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The 600: Goodbye, Farewell And Amen

Tank cannon to the left of me, tank cannon to the right of me, tank cannon directly over my head roared the 600.

magach 7B

Due to a combination of budget cuts and the retirement of its older tanks, the Israeli Defense Forces have been disbanding both regular army and reserve units. Those regiments, battalions and army groups that have been dissolved in the last ten years include my own 500th armored regular army regiment (disbanded in 2004) and now my 600th armored reserve regiment.

A ceremony was held on a clear spring evening at the Latrun Armored memorial Museum just off the main Jerusalem-Tel Aviv highway on April 22nd, the day after Pesach here and the last day of Pesach for those of you who live abroad. About two hundred people were in attendance including half of the members of my own Lamed Company. This was where, exactly twenty years ago on Pesach, I had my graduation ceremony from training as a tankist in the IDF, but not really because I still had another four months of maneuvers ahead of me.

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The event was divided into three parts: first the several battalions held independent ceremonies, then the entire regiment sat through some speeches by a few generals and some silly songs sung by a few regular army soldiers and finally each company held its own goodbyes separately.

What began with nothing but smiles and greetings and telling one another how good we looked or how much weight we had lost, turned bittersweet with quite a few tears. I looked around at some of the people with whom I had served with for more than a decade and saw how men who once wore their hair long now cut it short or had gone bald and how some younger than me had already gone gray.

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Apparently, the decision to disband the 600th was made about six months ago. This regiment used the older Magach tanks which are actually a refurbished American Patton M60. The Magach had a new 105 mm cannon with a new targeting system added to it in Israel as well as extra armored plating which changed its appearance to the extent of making it almost unrecognizable to anyone who may have served on the Patton.

The Americans themselves decommissioned their Patton tanks more than thirty years ago when the new Abrams tank debuted. At about the same time Israel introduced its own Merkava tank, but it took twenty years to phase the old tanks out of service.

About ten years ago, when my 500th regiment was disbanded, the last Magach tanks, the mark 7 on which I served for twenty years, were taken out of regular army service along with the older 6B. The 401st regiment which had the 6B was upgraded to the newly introduced Merkava 4.

At the same time the Mark 6B was retired even from the reserves and due to budget cuts the reserve regiments which used it were disbanded. The 600th regiment absorbed the soldiers from one of those that were dissolved and my company doubled in size.

For a few years they sent us new soldiers who had served on the Merkava and who first needed to learn how to operate a Magach before starting their reserve duties. About two years ago they told us that they would no longer be doing that and that it was only a matter of time before our unit would also be scrapped.

When I first made aliyah in 1992, people were still serving in the reserves until the age of 55. When I began in the reserves, it was cut to 45 for combat soldiers. By the end of the nineties anyone who just did not want to serve was able to simply not answer his orders and virtually no one was ever arrested for it.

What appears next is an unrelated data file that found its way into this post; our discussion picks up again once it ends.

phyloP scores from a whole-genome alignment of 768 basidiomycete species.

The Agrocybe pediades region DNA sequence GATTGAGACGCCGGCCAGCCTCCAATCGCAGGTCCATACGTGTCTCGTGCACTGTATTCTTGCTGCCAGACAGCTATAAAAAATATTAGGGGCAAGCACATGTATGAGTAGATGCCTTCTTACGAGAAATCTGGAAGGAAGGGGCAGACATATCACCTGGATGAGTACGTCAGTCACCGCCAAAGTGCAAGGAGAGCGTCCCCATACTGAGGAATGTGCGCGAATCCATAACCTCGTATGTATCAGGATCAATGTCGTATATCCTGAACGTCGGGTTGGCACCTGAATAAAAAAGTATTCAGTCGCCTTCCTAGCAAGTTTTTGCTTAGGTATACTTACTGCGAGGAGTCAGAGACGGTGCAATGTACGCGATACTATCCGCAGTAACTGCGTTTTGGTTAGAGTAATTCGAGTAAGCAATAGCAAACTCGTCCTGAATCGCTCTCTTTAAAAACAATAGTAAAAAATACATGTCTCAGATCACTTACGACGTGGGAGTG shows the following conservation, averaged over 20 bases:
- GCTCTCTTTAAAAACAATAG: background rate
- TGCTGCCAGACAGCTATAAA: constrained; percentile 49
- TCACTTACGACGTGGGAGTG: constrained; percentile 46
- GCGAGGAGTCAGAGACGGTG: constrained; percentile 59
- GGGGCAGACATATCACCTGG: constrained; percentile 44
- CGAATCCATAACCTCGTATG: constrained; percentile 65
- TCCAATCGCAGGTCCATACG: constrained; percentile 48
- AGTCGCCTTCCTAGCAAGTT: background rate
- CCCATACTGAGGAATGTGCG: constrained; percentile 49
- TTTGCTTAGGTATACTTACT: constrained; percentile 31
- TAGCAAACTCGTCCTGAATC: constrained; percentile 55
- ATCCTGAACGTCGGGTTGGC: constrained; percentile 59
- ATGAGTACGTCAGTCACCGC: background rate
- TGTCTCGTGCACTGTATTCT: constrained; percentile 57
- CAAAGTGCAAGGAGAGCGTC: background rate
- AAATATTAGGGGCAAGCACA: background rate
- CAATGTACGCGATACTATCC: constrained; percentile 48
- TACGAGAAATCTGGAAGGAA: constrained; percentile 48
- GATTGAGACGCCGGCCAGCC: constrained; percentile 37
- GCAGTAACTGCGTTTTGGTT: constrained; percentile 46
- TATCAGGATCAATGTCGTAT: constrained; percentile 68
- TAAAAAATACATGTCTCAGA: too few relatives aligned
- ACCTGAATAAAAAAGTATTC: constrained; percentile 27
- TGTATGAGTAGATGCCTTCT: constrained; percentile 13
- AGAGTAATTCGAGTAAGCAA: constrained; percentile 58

Avoiding the reserves was made easier thanks to changes in policy when first, in 1994, Israelis no longer needed written permission from their reserve units to leave the country and instead only needed a stamp in their passports signifying that their units knew that they had one. Then the requirement for such stamps was also rescinded.

The officers in my unit were never sorry about the people who simply refused their reserve orders. The refrain was always, “we’d rather have fewer people who want to be here and who don’t cause any problems.” Also, many were dropped from my unit because they did cause problems and probably never did reserve duty again.

While the youngest in my company are being transferred to other units with the ones who were Merkava operators going back to serve on that tank, most of us were released from service entirely. They actually let anyone over the age of thirty two go, but some of the officers chose to accept transfers to other units.

I am one of the soldiers to be retired. People are congratulating me for it but I am not entirely happy about it. A few years ago, when I turned forty, they tried to retire me and I asked to stay on. “Tell me that I’m too fat or to bald to serve,” I told people, “but not too old.”

I cannot explain to you what the comradary feels like in the military. Its one of those, “if you haven’t been there or experienced it then you’ll never know,” type of things. I will say that some of the best friends I have ever had are those who I saw at most once a year in reserve duty including officers and tank commanders alike.

I myself, at the ripe old age of 43, actually made it to being the oldest and longest serving member of my company along with just one other guy.

It has been a long strange ride. I remember what it felt like to be a new recruit more than twenty years ago. I kept thinking, “boy was I stupid to do this when I didn’t have to!” I hated every minute of training. The weeks of getting only three hours a day of sleep, the sweat soaked uniforms and too much more to mention here.

The worst were the people who derided the armored as not really being a combat unit. As I look back on it now those always seemed to be people who had only served as jobniks – non combat soldiers – themselves.

I don’t know how they could say that.